Lancashire Police tackling anti-social behaviour, abuse, and drug-dealing with county-wide summits

When it comes to anti-social behaviour across Lancashire, there are three main areas of concern for residents: intimidating behaviour, verbal abuse, and drug dealing.
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Such were the results of a recent independent survey carried out on behalf of the county’s Police & Crime Commissioner Andrew Snowden, who has himself been quick to respond.

Sharing his plans to increase efforts to tackle anti-social behaviour (ASB) across Lancashire, Commissioner Snowden will be holding a series of anti-social behaviour summits in January 2023 to form a coalition between police, key partners from community safety organisations, and representatives from local councils and housing associations.

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It’s hoped the targeted work will build on steps already in place to tackle ASB, including the recruitment of hundreds of additional officers, investment in rural and urban task-forces, the change from hybrid policing to dedicated neighbourhood and response teams, and support for local projects through the Commissioner's Safer Lancashire Neighbourhoods Fund.

Lancashire Police with the Police & Crime Commissioner Andrew SnowdenLancashire Police with the Police & Crime Commissioner Andrew Snowden
Lancashire Police with the Police & Crime Commissioner Andrew Snowden

"Anti-social behaviour is an issue that residents raise with me time and time again and it’s something that I take very seriously,” says Commissioner Snowden. “I want residents to see that I’m listening and that I’m taking action to address their concerns. It was really important to me to get a true picture of the scale and types of anti-social behaviour in our communities.

“[That’s] why I commissioned an independent survey to provide additional insights on ASB which we know is underreported,” he adds.“Anti-social behaviour isn't an issue that can be solved by policing alone - now is the time to share the insights we have gathered so we can tackle the issue together and form a joint-up response where all agencies play their part.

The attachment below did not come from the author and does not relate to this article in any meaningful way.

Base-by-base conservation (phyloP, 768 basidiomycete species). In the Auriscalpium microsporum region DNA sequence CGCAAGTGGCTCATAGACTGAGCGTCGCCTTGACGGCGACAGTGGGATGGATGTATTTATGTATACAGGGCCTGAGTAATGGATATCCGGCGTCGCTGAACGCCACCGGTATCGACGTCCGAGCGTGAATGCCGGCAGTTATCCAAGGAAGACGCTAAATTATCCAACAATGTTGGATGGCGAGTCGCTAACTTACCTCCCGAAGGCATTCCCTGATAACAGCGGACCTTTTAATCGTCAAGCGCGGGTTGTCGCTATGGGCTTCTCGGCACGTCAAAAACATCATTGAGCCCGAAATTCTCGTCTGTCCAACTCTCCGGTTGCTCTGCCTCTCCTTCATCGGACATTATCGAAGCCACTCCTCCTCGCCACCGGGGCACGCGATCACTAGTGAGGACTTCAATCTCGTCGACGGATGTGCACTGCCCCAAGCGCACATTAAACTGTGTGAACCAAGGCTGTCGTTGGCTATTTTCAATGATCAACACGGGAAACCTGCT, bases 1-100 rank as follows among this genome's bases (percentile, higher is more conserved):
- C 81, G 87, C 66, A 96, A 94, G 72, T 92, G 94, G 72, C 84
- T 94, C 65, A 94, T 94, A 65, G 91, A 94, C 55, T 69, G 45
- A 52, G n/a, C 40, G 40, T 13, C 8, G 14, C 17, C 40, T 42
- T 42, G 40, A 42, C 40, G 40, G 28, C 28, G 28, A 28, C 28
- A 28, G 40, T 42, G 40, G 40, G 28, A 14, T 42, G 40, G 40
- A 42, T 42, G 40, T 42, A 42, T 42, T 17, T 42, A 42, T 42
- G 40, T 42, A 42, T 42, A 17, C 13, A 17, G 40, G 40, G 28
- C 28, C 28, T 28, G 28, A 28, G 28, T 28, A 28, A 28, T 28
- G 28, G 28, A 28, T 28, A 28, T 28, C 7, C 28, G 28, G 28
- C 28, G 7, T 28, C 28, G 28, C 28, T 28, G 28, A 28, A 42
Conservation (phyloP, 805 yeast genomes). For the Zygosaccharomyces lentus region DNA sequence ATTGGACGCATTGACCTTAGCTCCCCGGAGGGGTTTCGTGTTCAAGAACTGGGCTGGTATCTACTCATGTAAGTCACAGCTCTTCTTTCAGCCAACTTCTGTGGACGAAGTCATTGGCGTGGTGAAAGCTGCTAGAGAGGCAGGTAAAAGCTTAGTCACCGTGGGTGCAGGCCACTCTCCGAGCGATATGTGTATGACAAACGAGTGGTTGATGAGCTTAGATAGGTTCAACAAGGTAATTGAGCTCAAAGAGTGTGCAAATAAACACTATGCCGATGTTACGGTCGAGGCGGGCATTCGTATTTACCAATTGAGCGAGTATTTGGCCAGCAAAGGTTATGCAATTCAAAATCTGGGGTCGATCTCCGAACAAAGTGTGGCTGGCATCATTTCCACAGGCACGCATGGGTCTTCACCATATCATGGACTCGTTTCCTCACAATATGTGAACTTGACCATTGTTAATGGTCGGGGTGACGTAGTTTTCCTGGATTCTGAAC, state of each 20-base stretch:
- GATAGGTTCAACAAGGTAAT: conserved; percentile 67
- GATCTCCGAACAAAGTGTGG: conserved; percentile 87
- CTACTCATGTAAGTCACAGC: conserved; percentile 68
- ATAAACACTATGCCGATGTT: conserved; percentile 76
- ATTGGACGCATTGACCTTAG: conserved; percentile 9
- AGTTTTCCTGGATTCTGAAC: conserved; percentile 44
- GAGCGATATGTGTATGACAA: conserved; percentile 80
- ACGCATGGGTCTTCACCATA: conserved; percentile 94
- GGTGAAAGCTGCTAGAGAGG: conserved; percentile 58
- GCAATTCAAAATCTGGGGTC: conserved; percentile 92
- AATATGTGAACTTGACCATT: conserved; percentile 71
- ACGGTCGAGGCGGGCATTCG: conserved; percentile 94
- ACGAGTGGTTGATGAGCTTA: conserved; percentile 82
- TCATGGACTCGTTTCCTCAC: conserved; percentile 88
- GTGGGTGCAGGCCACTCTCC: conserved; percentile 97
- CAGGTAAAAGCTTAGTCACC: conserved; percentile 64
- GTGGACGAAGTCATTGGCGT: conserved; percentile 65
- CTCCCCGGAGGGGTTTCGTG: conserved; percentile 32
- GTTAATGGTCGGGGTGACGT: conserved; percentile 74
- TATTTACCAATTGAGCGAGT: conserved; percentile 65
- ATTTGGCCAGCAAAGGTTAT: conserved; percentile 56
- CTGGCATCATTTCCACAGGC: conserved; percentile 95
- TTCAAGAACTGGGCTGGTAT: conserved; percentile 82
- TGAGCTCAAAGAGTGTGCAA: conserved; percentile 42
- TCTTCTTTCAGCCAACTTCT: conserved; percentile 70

"In January, I’ll host a series of summits to bring together senior Lancashire leaders to build on our excellent local partnerships and to ensure that we work together as effectively as possible to address local issues,” Commissioner Snowden says. "The summits and survey will also inform [a] dedicated ASB problem-solving unit, which is being established in 2023.”

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At the summits, findings from the survey will be shared with local residents, including data showing that 27% of residents have witnessed ASB in the past 12 months, 39% have been directly affected by ASB, 42% of incidents occur close to residents' homes, and 23% within a 15 minute walk of where they live.

Lancashire's Police & Crime Commissioner Andrew Snowden with local officersLancashire's Police & Crime Commissioner Andrew Snowden with local officers
Lancashire's Police & Crime Commissioner Andrew Snowden with local officers

Intimidating behaviour, verbal abuse, and drug dealing were reported as some of the top concerns for residents across the county, with further work underway to establish a dedicated anti-social behaviour problem-solving unit within the Constabulary.

"I’m proud to see this work building on what has already been achieved,” says Commissioner Snowden. “Over 600 new officers will have joined the Constabulary by next year, the hybrid model of policing is being replaced by dedicated teams, I’ve invested in both rural and urban task forces to tackle local issues head-on, and my Safer Lancashire Neighbourhoods Fund continues to support projects to tackle crime and ASB.

"In combination, all of these steps will make a real impact in local neighbourhoods and will improve the response to incidents of anti-social behaviour in Lancashire."